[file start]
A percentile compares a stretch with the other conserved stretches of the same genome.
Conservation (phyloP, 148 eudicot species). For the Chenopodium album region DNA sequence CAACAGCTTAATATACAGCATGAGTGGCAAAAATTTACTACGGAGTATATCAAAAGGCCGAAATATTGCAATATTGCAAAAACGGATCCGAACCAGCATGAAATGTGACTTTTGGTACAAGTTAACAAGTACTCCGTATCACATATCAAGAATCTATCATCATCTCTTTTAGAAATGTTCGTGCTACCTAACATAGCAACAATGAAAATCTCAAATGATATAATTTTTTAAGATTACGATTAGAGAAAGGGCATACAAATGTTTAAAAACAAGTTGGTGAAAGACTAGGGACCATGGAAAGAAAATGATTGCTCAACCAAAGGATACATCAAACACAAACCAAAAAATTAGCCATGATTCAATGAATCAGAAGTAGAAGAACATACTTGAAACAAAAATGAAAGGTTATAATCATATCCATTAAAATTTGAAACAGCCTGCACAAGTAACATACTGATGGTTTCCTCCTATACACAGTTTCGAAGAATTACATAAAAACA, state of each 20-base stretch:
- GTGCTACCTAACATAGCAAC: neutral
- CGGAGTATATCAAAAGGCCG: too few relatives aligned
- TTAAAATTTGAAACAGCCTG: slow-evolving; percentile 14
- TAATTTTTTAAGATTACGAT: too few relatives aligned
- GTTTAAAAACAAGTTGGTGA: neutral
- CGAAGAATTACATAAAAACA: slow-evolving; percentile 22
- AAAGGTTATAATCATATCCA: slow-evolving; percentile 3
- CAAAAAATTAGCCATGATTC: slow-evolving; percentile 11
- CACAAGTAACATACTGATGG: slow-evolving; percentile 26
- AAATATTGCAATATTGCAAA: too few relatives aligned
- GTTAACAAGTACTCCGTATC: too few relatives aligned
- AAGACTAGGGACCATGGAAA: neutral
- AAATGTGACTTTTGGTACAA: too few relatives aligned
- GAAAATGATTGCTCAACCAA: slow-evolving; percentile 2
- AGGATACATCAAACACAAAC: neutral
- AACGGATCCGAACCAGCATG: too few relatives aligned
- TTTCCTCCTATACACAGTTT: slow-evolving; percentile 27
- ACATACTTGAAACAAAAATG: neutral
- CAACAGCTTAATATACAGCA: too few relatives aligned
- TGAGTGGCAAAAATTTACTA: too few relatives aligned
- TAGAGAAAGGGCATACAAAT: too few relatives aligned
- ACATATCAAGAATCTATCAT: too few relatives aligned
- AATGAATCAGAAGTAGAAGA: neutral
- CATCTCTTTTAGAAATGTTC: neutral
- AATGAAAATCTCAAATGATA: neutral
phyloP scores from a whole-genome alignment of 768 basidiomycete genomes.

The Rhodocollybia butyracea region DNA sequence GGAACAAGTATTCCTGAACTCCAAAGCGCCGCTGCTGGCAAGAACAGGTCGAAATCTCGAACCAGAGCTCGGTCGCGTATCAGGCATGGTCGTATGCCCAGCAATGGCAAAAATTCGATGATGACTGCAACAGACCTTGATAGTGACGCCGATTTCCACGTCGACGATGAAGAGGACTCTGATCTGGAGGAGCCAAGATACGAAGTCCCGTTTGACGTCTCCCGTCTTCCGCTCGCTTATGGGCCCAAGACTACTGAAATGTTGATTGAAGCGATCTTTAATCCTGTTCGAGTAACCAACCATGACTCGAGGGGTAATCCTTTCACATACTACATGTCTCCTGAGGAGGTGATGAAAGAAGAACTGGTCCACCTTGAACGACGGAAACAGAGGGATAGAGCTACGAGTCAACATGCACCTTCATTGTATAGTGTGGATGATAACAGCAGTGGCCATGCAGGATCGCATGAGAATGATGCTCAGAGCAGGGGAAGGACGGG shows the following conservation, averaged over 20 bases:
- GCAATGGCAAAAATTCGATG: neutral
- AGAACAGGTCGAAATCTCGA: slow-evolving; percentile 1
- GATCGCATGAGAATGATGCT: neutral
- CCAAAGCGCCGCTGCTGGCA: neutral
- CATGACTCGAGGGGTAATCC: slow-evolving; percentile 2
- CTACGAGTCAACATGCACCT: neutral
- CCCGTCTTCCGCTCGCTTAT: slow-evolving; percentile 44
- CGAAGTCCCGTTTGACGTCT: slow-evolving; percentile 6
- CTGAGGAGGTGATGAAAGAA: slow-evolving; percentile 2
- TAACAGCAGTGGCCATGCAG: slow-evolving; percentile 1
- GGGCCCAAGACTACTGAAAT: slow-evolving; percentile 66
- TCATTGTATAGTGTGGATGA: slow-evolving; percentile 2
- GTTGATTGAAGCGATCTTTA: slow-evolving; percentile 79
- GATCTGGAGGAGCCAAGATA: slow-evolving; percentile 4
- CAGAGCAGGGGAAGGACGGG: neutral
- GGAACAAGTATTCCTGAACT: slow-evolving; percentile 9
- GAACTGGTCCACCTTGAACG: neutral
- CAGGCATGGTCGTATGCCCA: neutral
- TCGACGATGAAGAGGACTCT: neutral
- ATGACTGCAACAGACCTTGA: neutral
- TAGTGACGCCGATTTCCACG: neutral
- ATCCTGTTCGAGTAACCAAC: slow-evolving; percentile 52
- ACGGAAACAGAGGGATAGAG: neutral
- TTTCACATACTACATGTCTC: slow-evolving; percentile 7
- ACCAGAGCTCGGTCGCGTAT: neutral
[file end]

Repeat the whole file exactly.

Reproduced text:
A percentile compares a stretch with the other conserved stretches of the same genome.
Conservation (phyloP, 148 eudicot species). For the Chenopodium album region DNA sequence CAACAGCTTAATATACAGCATGAGTGGCAAAAATTTACTACGGAGTATATCAAAAGGCCGAAATATTGCAATATTGCAAAAACGGATCCGAACCAGCATGAAATGTGACTTTTGGTACAAGTTAACAAGTACTCCGTATCACATATCAAGAATCTATCATCATCTCTTTTAGAAATGTTCGTGCTACCTAACATAGCAACAATGAAAATCTCAAATGATATAATTTTTTAAGATTACGATTAGAGAAAGGGCATACAAATGTTTAAAAACAAGTTGGTGAAAGACTAGGGACCATGGAAAGAAAATGATTGCTCAACCAAAGGATACATCAAACACAAACCAAAAAATTAGCCATGATTCAATGAATCAGAAGTAGAAGAACATACTTGAAACAAAAATGAAAGGTTATAATCATATCCATTAAAATTTGAAACAGCCTGCACAAGTAACATACTGATGGTTTCCTCCTATACACAGTTTCGAAGAATTACATAAAAACA, state of each 20-base stretch:
- GTGCTACCTAACATAGCAAC: neutral
- CGGAGTATATCAAAAGGCCG: too few relatives aligned
- TTAAAATTTGAAACAGCCTG: slow-evolving; percentile 14
- TAATTTTTTAAGATTACGAT: too few relatives aligned
- GTTTAAAAACAAGTTGGTGA: neutral
- CGAAGAATTACATAAAAACA: slow-evolving; percentile 22
- AAAGGTTATAATCATATCCA: slow-evolving; percentile 3
- CAAAAAATTAGCCATGATTC: slow-evolving; percentile 11
- CACAAGTAACATACTGATGG: slow-evolving; percentile 26
- AAATATTGCAATATTGCAAA: too few relatives aligned
- GTTAACAAGTACTCCGTATC: too few relatives aligned
- AAGACTAGGGACCATGGAAA: neutral
- AAATGTGACTTTTGGTACAA: too few relatives aligned
- GAAAATGATTGCTCAACCAA: slow-evolving; percentile 2
- AGGATACATCAAACACAAAC: neutral
- AACGGATCCGAACCAGCATG: too few relatives aligned
- TTTCCTCCTATACACAGTTT: slow-evolving; percentile 27
- ACATACTTGAAACAAAAATG: neutral
- CAACAGCTTAATATACAGCA: too few relatives aligned
- TGAGTGGCAAAAATTTACTA: too few relatives aligned
- TAGAGAAAGGGCATACAAAT: too few relatives aligned
- ACATATCAAGAATCTATCAT: too few relatives aligned
- AATGAATCAGAAGTAGAAGA: neutral
- CATCTCTTTTAGAAATGTTC: neutral
- AATGAAAATCTCAAATGATA: neutral
phyloP scores from a whole-genome alignment of 768 basidiomycete genomes.

The Rhodocollybia butyracea region DNA sequence GGAACAAGTATTCCTGAACTCCAAAGCGCCGCTGCTGGCAAGAACAGGTCGAAATCTCGAACCAGAGCTCGGTCGCGTATCAGGCATGGTCGTATGCCCAGCAATGGCAAAAATTCGATGATGACTGCAACAGACCTTGATAGTGACGCCGATTTCCACGTCGACGATGAAGAGGACTCTGATCTGGAGGAGCCAAGATACGAAGTCCCGTTTGACGTCTCCCGTCTTCCGCTCGCTTATGGGCCCAAGACTACTGAAATGTTGATTGAAGCGATCTTTAATCCTGTTCGAGTAACCAACCATGACTCGAGGGGTAATCCTTTCACATACTACATGTCTCCTGAGGAGGTGATGAAAGAAGAACTGGTCCACCTTGAACGACGGAAACAGAGGGATAGAGCTACGAGTCAACATGCACCTTCATTGTATAGTGTGGATGATAACAGCAGTGGCCATGCAGGATCGCATGAGAATGATGCTCAGAGCAGGGGAAGGACGGG shows the following conservation, averaged over 20 bases:
- GCAATGGCAAAAATTCGATG: neutral
- AGAACAGGTCGAAATCTCGA: slow-evolving; percentile 1
- GATCGCATGAGAATGATGCT: neutral
- CCAAAGCGCCGCTGCTGGCA: neutral
- CATGACTCGAGGGGTAATCC: slow-evolving; percentile 2
- CTACGAGTCAACATGCACCT: neutral
- CCCGTCTTCCGCTCGCTTAT: slow-evolving; percentile 44
- CGAAGTCCCGTTTGACGTCT: slow-evolving; percentile 6
- CTGAGGAGGTGATGAAAGAA: slow-evolving; percentile 2
- TAACAGCAGTGGCCATGCAG: slow-evolving; percentile 1
- GGGCCCAAGACTACTGAAAT: slow-evolving; percentile 66
- TCATTGTATAGTGTGGATGA: slow-evolving; percentile 2
- GTTGATTGAAGCGATCTTTA: slow-evolving; percentile 79
- GATCTGGAGGAGCCAAGATA: slow-evolving; percentile 4
- CAGAGCAGGGGAAGGACGGG: neutral
- GGAACAAGTATTCCTGAACT: slow-evolving; percentile 9
- GAACTGGTCCACCTTGAACG: neutral
- CAGGCATGGTCGTATGCCCA: neutral
- TCGACGATGAAGAGGACTCT: neutral
- ATGACTGCAACAGACCTTGA: neutral
- TAGTGACGCCGATTTCCACG: neutral
- ATCCTGTTCGAGTAACCAAC: slow-evolving; percentile 52
- ACGGAAACAGAGGGATAGAG: neutral
- TTTCACATACTACATGTCTC: slow-evolving; percentile 7
- ACCAGAGCTCGGTCGCGTAT: neutral